Let's see what the stats really say, and what they mean in context. The DOJ's numbers do contain this one perhaps surprising stat among many, many others: Males and females in violent relationships are "hit, slapped, or knocked down" by partners at almost exactly the same rate. Other research accumulating since at least 2000 suggests that, in fact, females are at least as likely as males to perpetrate intimate partner violence and that abusive relationships often involve mutual violence. So if you were cherry-picking, or very-broad-stroking, you could sort of call it even.
Except it's not. Not at all. Experts say the raw, in-a-vacuum numbers don't even start to tell the whole story of a given relationship, or of the complex dynamics of domestic violence. Other DOJ data shows men are more likely to be attacked with a knife or hit with a thrown object; women are more likely to be grabbed, held or tripped, raped, or sexually assaulted. Perhaps more to the point, females are more likely than males to sustain severe or injurious violence and to require medical treatment. "When you take the data out of context, in some cases, women come up as violent as men," says Meda Chesney-Lind, Ph.D., a criminologist, professor of women's studies at the University of Hawaii, and author, most recently, of "Fighting for Girls: New Perspectives on Gender and Violence." "But men will often use the excuse 'she hit me first' to justify decking her or throwing her against a wall. She slaps him, and that's used as a pretext to beat the crap out of her. She's the one who winds up in the hospital."
Research also shows that male victims do not take violence by their partners as seriously as females do and, conversely, that women are more likely to be frightened by future violence. Men, perhaps most significantly, are much more likely to commit the extended, continuing violence known as "battery."
In other words, even where select data points appear to be equal, "shared rates are not shared problems," says Jeff R. Temple, Ph.D., an assistant professor of obstetrics and gynecology at the University of Texas Medical Branch who specializes in intimate partner violence.
Another fallacy, says Chesney-Lind: the presumption that violent women are a new post-feminist breed, hitting because being "empowered" makes them more like men. In reality, male and female domestic violence tend to emerge from different places, and with different intentions. In the context of heterosexual domestic abuse, she says, "male violence is an expression of power and control over women; men are hitting to control and get things. Women's violence is an expression of frustration and rage and exasperation."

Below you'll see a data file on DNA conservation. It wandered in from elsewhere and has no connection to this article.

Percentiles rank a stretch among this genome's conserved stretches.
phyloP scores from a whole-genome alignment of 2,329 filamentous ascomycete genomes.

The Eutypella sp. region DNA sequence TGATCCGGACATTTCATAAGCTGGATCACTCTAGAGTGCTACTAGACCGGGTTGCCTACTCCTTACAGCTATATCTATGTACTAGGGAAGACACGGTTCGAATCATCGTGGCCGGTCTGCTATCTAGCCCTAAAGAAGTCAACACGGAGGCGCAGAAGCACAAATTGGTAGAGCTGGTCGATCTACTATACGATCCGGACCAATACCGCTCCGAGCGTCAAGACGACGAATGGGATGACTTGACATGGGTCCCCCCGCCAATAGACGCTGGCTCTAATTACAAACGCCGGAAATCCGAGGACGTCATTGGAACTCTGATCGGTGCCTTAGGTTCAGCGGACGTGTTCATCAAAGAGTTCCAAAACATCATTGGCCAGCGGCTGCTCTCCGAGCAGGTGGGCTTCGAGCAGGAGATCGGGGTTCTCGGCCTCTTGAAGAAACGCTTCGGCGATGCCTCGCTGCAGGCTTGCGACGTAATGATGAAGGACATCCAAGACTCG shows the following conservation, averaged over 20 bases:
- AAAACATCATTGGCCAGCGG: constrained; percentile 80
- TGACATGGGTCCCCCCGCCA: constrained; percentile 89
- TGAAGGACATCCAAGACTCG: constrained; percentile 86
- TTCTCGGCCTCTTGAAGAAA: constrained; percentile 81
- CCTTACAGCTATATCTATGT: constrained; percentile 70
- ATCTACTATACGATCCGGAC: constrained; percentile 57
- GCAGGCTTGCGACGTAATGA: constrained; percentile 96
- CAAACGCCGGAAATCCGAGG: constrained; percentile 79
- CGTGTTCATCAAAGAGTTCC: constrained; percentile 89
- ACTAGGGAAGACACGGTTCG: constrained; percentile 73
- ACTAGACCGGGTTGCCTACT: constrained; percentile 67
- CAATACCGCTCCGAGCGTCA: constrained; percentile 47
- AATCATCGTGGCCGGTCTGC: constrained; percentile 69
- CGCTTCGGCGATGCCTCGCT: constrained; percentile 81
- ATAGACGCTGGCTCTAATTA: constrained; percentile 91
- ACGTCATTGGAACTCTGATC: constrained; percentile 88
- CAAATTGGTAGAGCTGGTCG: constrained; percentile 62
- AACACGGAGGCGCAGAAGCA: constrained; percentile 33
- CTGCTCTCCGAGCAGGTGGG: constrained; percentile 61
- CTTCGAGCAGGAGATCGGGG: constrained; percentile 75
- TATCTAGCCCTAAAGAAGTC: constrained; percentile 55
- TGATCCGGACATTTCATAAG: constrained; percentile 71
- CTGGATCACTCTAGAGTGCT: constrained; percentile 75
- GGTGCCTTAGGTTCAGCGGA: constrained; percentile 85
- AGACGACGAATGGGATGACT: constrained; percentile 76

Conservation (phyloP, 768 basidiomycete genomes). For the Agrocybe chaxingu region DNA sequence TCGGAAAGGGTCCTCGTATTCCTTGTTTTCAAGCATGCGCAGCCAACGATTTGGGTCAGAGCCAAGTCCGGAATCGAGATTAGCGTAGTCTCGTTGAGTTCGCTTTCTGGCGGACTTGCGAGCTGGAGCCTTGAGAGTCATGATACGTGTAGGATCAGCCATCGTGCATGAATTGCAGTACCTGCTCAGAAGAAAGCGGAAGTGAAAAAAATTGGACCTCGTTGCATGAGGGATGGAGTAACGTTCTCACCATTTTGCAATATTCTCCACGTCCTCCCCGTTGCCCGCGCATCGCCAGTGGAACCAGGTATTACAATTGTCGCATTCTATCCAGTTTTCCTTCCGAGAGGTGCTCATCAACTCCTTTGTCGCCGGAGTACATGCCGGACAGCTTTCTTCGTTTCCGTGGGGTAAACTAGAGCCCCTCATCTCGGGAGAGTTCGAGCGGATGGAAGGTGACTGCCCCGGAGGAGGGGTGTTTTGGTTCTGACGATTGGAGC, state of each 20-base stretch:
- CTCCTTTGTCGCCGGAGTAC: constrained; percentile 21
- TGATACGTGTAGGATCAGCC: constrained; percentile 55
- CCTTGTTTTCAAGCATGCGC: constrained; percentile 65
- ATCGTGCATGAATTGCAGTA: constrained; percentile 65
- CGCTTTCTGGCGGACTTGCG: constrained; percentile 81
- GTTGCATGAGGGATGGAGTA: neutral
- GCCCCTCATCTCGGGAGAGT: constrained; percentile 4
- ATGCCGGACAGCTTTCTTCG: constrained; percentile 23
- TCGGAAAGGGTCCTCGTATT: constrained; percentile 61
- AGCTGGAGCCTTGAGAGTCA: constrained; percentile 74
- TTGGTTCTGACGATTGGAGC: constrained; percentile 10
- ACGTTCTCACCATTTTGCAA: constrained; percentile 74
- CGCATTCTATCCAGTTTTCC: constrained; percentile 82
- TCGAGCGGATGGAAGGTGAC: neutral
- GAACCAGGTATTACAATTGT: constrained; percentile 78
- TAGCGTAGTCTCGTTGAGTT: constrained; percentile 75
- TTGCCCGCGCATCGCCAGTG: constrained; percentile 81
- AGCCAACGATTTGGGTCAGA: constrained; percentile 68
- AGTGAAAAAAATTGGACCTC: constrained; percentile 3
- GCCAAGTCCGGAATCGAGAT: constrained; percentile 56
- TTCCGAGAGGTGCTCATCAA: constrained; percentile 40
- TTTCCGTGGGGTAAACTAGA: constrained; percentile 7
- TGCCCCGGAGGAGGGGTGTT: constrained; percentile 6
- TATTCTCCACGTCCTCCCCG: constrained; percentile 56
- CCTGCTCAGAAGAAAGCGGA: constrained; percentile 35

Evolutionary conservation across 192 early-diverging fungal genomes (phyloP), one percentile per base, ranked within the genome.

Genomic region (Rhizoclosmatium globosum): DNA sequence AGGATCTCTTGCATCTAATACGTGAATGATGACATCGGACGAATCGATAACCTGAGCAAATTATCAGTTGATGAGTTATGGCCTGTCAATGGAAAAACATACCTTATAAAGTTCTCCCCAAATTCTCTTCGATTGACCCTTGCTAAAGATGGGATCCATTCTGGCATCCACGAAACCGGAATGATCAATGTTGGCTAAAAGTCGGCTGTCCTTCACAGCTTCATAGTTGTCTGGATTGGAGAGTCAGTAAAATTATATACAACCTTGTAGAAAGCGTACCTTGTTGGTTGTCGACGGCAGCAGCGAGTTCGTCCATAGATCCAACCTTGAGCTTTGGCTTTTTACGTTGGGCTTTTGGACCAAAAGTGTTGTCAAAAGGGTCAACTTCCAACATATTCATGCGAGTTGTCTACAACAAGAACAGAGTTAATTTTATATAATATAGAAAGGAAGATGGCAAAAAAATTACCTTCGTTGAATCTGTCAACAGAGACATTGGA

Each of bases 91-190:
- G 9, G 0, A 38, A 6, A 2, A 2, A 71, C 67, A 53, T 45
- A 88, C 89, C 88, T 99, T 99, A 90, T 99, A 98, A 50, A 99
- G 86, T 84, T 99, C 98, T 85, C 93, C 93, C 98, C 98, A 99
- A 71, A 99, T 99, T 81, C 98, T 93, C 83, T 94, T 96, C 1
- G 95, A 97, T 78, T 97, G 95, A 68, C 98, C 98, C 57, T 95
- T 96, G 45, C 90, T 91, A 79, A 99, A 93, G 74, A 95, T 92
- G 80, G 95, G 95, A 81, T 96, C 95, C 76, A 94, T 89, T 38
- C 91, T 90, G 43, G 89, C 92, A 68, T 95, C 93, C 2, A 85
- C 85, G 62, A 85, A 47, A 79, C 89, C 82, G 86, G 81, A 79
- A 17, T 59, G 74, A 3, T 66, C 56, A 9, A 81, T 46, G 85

And that's where we get to the bigger picture. Bottom line, says Chesney-Lind, "we are fascinated by girls' and women's violence." For those who like to see women -- Angelina Jolie, even Helen Mirren -- wielding serious, even heretofore forbidden, power, it's hot. For those who fear women in that role, it's ... not. "For all the increased tolerance, even celebration, of aggressive women in pop culture, in daily life there's still a lot of disapproval of women even speaking up at meetings or asking for a raise, let alone committing a physically aggressive act," says Maud Lavin, author of "Push Comes to Shove: New Images of Aggressive Women."
Adds Chesney-Lind: "To take the longest possible view, one of the things you do when you want to discourage women from seeking social justice for their gender is show that there are terrible downsides to 'mimicking maleness.' That has been a motif since the first wave of feminism. If you demand to go into the public sphere you're going to be corrupted, just like men -- and the most recent version of that is that you're going to get 'out of control,' even hyper violent."
None of this is to say that domestic violence by women should be accepted, excused or cheered. But when it comes to pop culture and public discourse, it needs to be discussed on its own face and in its own context, with its own set of causes and implications, not as a game of one-upmanship -- and certainly not as a consequence of liberation. "Once we became concerned about them, it was very easy to find violent girls, because they'd always been there," says Chesney-Lind. That more enlightened, accurate conversation might be -- among other things -- one step toward "I Love the Way You Lie (Pt. III), in which both singers say, "... and that's why I got out."